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lava rock design lamps

Lava Rock — So Hot Right Now

The Guadalajara-based studio Peca made coasters out of it. Formafantasma paired it with more refined materials like brass and glass. Aleks Pollner and Adrien Rovero are obsessed with it. Now, the latest designer to be inspired by plucking basalt from the earth and fashioning it into something, well, fashionable is Laura Bilde, a furniture and interior design student from Denmark who sent us this seriously on-trend lighting series this week.
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Thea Djordjadze

Thea Djordjadze Is Your New Favorite Artist

The Georgian–born, Berlin-based sculptor has a way of combining references to modernist architecture with a palette of diverse, process-oriented materials like plaster, foam, and linoleum that's total catnip to those of us in the design world.
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wax_sculptures_opener2

The Beautifully Bizarre Franken-Candles of Dutch Artist Helmut Smits

Helmut Smits is a Rotterdam-based artist who works in the vein of designers like Dominic Wilcox or Sebastian Errazuriz — his portfolio is bursting at the seams with quick, clever creative experiments, the product of a hyperactive mind with a healthy sense of humor. Some of the projects are silly, some are conceptual, and others are just plain visually lovely, like a series featuring candles of all shapes and sizes melted together into color-blocked totems.
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Hunting & Narud Studio Visit

Hunting & Narud Are Rewriting the Rules of Scandinavian Design

Originally from Norway, Amy Hunting and Oscar Narud both completed design education abroad — Hunting at the prestigious Royal Danish Academy of Fine Arts (KADK) in Copenhagen and Narud at the RCA in London — but the design heritage of their home country remains an important theme in their work. "There's obviously this romanticized cliché of Scandinavian style but a lot of young designers are now trying to push back," says Narud when we talk about their aspiration to reinterpret the stereotypical notions of a Nordic aesthetic. "Scandinavian design is redefining itself with our generation. We all struggle with the weight of the heritage, but there's a lot of stuff happening now."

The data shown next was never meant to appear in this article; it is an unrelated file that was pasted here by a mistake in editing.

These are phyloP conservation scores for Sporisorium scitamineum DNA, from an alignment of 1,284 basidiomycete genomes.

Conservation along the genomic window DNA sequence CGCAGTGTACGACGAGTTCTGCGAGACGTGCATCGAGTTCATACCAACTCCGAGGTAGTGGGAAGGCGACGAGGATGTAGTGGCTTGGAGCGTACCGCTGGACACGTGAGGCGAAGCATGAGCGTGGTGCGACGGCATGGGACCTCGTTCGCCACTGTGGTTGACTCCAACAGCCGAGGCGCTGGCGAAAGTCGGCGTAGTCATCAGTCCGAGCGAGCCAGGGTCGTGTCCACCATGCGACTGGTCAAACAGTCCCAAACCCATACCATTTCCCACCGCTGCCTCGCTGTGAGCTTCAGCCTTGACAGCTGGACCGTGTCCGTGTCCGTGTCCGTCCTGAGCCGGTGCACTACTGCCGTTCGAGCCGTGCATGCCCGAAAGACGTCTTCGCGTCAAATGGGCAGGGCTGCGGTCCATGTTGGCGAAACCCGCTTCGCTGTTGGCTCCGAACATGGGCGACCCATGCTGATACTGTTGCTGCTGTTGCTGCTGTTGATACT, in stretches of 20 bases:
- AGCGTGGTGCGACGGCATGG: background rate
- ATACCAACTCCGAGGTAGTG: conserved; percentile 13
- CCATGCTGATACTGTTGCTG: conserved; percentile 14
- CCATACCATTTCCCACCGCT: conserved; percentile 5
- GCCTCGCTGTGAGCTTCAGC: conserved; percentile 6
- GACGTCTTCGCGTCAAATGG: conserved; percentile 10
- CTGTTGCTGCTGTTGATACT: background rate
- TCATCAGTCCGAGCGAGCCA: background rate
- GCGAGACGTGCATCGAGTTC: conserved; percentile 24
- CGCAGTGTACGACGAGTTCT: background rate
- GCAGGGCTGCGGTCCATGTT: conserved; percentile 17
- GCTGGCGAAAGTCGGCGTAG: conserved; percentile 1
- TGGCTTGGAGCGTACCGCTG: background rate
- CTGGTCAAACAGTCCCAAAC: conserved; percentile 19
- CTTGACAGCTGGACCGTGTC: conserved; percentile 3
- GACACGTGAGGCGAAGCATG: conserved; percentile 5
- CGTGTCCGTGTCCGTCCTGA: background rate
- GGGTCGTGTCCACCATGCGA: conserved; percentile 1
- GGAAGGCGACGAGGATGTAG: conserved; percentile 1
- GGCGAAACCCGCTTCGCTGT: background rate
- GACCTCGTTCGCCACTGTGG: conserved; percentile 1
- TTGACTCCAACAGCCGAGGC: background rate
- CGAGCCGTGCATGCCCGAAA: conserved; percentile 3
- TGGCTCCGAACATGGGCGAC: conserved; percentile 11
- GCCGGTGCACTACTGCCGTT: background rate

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Canadian furniture designer Thom Fougere

A Canadian Furniture Designer Strikes Out On His Own

At the age of just 24, having just graduated from architecture school, the Winnipeg–based designer Thom Fougere became the creative director of EQ3 (which is something like the Canadian version of Room & Board). Now, just five years later, Fougere has opened up his own shop as well.
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Studio Cofield Emerging Designers

Brooklyn’s Cofield Is Scaling Up

Though Sara Ebert and Jason Pfaeffle studied in the same industrial design program at Pratt, it wasn’t until they started working together on a post-grad project for West Elm that a partnership developed. As they started spending more time together, they would often ask each other’s opinion on personal projects. They soon realized they shared a creative point of view; love blossomed and their design studio Cofield was formed.
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LGH.Wall Hangings.Installation View 6

A Power-Show of Wall Hangings By Confettisystem, Mimi Jung, Clarisse Demory, and Amateurs

Le Gens Heureux, a three-year-old Copenhagen art gallery founded by Sanne Frank and Anneli Häkkinen, has two major selling points — its setting, and its knack for perfectly curated group shows. Now on view is a roundup of textile wall hangings by some of the best names in the business — Mimi Jung, Confettisystem, Amateurs, and Clarisse Demory — that are all entirely different, yet totally complementary, connected by tiny common threads of color and composition.
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The Plastiglomerate Pin by Poleta Rodete _Courtesy of Ángulo Cero_3

Jewelry Made From Stone, Resin, and Plastic Trash

Most of Mexican designer Poleta Rodete's jewelry is made from raw granite or marble. Her special collection for the Mexico City design gallery Ángulo Cero also appears to be composed of elements scavenged from nature — the kind of plastic or glass bits you sometimes find washed up on the shore — yet Rodete has fabricated the pieces from scratch, by mixing limestone, marble, granite, epoxy resin, and plastic trash to create an entirely new material.
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Hammertone

Why Designers Are Obsessed With a Metal Finish Called Hammertone

When something previously considered irreparably uncool — like Tevas, or turtlenecks — suddenly becomes a massive trend, it can be hard to pinpoint exactly why. Today, beginning with the Eric Trine pieces above, we're unpacking the rise of the bumpy industrial metal finish known as hammertone, surveying its best examples and hearing from the designers themselves why they've become such converts.
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